By Ray O’Hanlon
Irish rockers U2 might not be kids anymore, but they can still pack a lot into seven days.
The Grammys, the Irish Music Awards, lunch at the White House. And that’s only the half of it.
The seven days between Feb. 25 and March 4 will long be remembered as the week that U2, Bono at the head of them, pretty well sealed their reputation as the heavyweight champions of popular music. The highlight, of course, was the band’s pulling in four Grammys: Record of the Year for “Walk On,” Best Rock Album for “All That You Can’t Leave Behind,” Best Song by a Pop Duo or Group for “Stuck in a Moment That You Can’t Get Out Of” and Best Rock Performance By A Duo or Group With Vocal for “Elevation.”
U2 also reminded the world that singers and musicians can pull a few strings on behalf of the less fortunate among us.
Monday, Feb. 25, had Bono staring at the world from the cover of Time magazine. The headline was suitably big for a big publication and an even bigger subject: “Can Bono Save The World?”
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Make that two big subjects.
Doubtless with a copy or two of Time in their carry on bags, U2 were making for Los Angeles and the Grammy awards, an annual extravaganza where prizes are presented to both the mediocre and the meritorious.
U2 gets the nod for the latter of course and the band duly walked off stage with their four Grammys, a haul that brought their grand total over the years to 14.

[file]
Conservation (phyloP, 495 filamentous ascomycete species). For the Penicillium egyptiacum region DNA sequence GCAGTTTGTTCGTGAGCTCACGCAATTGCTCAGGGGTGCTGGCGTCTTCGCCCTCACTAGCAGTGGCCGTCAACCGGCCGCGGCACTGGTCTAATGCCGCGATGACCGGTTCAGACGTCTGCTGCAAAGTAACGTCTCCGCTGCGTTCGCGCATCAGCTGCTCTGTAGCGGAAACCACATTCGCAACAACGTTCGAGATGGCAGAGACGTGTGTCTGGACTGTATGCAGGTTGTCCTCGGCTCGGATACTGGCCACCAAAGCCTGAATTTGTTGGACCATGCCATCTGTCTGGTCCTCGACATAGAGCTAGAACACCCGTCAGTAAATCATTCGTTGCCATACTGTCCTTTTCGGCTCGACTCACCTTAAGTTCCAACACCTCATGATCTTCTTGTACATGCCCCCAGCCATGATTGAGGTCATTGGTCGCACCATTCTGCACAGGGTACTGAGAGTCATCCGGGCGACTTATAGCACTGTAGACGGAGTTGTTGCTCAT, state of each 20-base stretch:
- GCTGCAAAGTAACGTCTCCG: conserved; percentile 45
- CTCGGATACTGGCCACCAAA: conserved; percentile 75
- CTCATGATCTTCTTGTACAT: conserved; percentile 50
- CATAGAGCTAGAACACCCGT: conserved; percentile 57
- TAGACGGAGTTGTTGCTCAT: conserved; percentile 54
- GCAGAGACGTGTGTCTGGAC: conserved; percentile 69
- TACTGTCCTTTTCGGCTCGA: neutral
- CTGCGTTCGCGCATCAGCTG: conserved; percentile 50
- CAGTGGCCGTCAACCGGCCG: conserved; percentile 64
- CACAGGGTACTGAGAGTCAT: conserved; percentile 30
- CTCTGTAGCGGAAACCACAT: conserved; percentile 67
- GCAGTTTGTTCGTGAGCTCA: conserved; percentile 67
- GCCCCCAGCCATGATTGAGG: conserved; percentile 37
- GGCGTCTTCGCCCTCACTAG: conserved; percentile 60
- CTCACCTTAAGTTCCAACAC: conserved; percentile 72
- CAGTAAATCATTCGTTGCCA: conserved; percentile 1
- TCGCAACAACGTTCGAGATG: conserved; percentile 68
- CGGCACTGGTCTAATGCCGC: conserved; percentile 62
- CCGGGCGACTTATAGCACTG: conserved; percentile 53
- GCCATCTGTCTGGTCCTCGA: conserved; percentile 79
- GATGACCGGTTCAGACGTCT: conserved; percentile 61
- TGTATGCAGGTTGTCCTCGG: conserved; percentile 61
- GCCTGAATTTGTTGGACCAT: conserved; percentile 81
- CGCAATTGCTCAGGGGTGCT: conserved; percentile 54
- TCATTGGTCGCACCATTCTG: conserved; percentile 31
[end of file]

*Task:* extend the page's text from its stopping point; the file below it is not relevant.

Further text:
And that amounted to a world record for the world’s biggest recorders.
“Being Irish,” said Bono, “if you get eight nominations and get no awards, they wouldn’t let you back into the country. So this is a public safety issue.”
Somewhat lost in the Grammy fog were the Orville H. Gibson guitar awards in Hollywood on Tuesday, the day that fell between Time and the Grammys.
U2’s The Edge won best guitarist award, Adam Clayton came away with the best bass player prize for the second year in a row, and U2 collectively won the best guitar band accolade.
Fast forwarding to week’s end, Bono arrived at the White House for lunch with the Bush administration’s National Security Adviser, Condoleezza Rice.
Bono emerged from the meeting telling reporters that Rice saw the linkage between fighting poverty and the war on terrorism.
Bono, Edge, Adam and drummer Larry Mullen, headed back to Ireland over the weekend.
On Monday, seven days after Time, it was time for more awards. In this case it was the Meteor Irish Music Awards. U2 hauled away seven and their manager Paul McGuinness took another.
All in all, it was a pretty good week for the lads. But you know there’s bound to be an encore.